Aim: To compare the costs of community-based food allergy model of care (intervention cohort, IC) with a tertiary-hospital, specialist allergy clinic model of care (control cohort, CC). Methods: In this pragmatic controlled trial, children (aged 0–12 years) newly referred to the allergy clinic at Melbourne's Royal Children's Hospital with suspected/known food allergy to three or fewer foods were allocated to see either a community-based paediatrician, trained via online webinars and web-based clinical decision support tools for food allergy diagnosis and management, or a hospital allergist. Per-patient costs to the health-care system and out-of-pocket costs to families seen within 12 months (clinician time, allergy tests and medicare billing) were compared between the two models of care. Results: At 12 months, 54/181 (30%) CC families had been seen in the allergy clinic and 93/115 (81%) of the IC families who chose to see a community paediatrician had been seen. In an intention-to-treat analysis (ITT), health-care system costs per IC patient were higher than the costs per CC patient (mean cost $333 versus $319, respectively; mean difference $14, 95% Confidence Interval (CI) −97 to 118, P = 0.81). Total out-of-pocket costs to family were $129 in the IC compared with $89 in the CC (mean difference $40, 95% CI $4–$77, P = 0.03). Conclusions: A community-based model of care for simple food allergy showed that costs to the health-care system were similar between the community model and hospital care but did not show reduced out-of-pocket costs to the families 12-months post-enrolment.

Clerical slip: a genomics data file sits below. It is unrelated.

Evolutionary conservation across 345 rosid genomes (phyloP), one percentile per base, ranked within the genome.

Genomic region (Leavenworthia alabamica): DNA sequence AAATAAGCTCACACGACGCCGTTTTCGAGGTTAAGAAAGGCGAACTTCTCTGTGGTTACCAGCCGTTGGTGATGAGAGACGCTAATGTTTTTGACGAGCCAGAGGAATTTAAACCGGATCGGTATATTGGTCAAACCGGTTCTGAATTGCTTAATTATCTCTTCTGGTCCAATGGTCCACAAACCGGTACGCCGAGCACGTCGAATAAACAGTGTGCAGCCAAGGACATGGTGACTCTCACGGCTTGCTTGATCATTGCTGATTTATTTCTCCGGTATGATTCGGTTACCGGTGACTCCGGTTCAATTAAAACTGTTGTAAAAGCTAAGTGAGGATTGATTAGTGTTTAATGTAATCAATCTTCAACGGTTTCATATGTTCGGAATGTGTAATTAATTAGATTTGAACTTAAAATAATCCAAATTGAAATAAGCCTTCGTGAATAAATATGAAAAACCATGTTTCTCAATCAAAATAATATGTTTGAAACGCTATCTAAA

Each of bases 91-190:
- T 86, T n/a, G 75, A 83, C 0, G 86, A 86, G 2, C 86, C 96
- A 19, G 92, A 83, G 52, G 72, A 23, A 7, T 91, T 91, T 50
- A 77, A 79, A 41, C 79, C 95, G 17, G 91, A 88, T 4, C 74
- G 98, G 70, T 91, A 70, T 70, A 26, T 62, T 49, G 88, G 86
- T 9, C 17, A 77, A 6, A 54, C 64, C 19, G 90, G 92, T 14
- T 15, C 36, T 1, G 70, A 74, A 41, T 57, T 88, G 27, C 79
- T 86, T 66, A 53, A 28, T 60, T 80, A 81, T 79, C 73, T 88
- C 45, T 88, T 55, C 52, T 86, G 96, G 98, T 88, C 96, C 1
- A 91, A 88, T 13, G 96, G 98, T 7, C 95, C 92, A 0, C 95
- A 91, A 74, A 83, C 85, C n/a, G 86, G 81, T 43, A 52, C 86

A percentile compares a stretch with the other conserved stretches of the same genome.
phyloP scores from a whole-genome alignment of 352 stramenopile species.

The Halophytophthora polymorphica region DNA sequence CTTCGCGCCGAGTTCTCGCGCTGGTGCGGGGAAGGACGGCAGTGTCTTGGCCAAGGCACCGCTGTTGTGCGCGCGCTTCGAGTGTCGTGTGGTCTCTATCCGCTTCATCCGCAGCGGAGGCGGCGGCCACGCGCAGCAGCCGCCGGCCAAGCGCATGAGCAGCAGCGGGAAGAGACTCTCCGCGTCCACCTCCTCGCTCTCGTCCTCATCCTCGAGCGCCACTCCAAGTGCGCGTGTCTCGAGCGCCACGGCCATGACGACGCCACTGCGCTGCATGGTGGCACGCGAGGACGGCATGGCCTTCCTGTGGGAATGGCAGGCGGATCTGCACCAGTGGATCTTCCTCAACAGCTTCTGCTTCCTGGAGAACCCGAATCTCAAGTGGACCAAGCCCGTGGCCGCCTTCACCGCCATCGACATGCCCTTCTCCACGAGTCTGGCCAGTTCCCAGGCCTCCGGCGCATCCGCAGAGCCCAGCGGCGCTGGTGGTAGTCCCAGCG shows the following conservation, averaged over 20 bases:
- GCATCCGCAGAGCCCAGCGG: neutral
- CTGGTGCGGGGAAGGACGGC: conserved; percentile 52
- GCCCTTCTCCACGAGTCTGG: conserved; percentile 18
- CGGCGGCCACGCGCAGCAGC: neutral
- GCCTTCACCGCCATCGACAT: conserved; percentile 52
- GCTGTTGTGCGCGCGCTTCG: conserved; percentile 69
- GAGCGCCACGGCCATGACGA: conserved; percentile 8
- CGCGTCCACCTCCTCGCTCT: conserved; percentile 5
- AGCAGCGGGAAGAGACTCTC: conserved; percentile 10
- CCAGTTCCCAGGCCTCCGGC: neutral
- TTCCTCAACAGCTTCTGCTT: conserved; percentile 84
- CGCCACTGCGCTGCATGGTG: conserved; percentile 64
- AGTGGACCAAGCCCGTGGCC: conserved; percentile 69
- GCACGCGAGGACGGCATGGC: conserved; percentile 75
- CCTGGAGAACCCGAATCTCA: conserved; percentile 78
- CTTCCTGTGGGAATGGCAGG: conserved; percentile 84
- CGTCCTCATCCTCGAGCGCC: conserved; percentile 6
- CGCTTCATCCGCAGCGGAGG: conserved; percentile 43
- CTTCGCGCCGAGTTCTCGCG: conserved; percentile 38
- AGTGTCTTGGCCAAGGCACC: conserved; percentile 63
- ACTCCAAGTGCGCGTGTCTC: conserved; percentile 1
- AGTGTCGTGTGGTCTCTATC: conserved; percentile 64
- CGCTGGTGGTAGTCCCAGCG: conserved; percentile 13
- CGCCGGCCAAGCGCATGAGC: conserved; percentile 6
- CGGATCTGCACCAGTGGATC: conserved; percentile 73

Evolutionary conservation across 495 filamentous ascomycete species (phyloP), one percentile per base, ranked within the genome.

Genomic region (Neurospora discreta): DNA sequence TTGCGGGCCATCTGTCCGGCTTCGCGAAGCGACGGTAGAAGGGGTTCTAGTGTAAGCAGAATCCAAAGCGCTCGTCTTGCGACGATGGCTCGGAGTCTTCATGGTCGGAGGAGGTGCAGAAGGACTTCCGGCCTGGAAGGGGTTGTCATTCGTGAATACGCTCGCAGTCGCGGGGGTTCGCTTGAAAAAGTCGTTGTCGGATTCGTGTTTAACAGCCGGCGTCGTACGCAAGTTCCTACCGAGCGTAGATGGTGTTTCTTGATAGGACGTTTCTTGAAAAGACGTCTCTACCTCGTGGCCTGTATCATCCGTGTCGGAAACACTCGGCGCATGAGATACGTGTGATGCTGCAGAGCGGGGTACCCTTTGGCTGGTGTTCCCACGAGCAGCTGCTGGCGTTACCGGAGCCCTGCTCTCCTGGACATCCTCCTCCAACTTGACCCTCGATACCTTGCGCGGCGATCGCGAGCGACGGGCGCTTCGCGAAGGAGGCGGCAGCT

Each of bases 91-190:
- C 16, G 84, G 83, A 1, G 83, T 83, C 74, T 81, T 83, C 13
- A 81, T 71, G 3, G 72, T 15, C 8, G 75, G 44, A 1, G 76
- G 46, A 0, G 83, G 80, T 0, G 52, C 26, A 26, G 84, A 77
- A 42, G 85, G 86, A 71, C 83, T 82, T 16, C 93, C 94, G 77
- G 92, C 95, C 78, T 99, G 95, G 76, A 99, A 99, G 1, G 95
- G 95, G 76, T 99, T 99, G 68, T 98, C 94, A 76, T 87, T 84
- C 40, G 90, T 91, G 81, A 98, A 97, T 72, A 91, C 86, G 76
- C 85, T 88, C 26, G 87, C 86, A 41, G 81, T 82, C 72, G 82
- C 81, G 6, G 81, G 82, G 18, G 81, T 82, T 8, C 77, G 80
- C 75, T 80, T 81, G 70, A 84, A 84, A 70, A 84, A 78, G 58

- food allergy care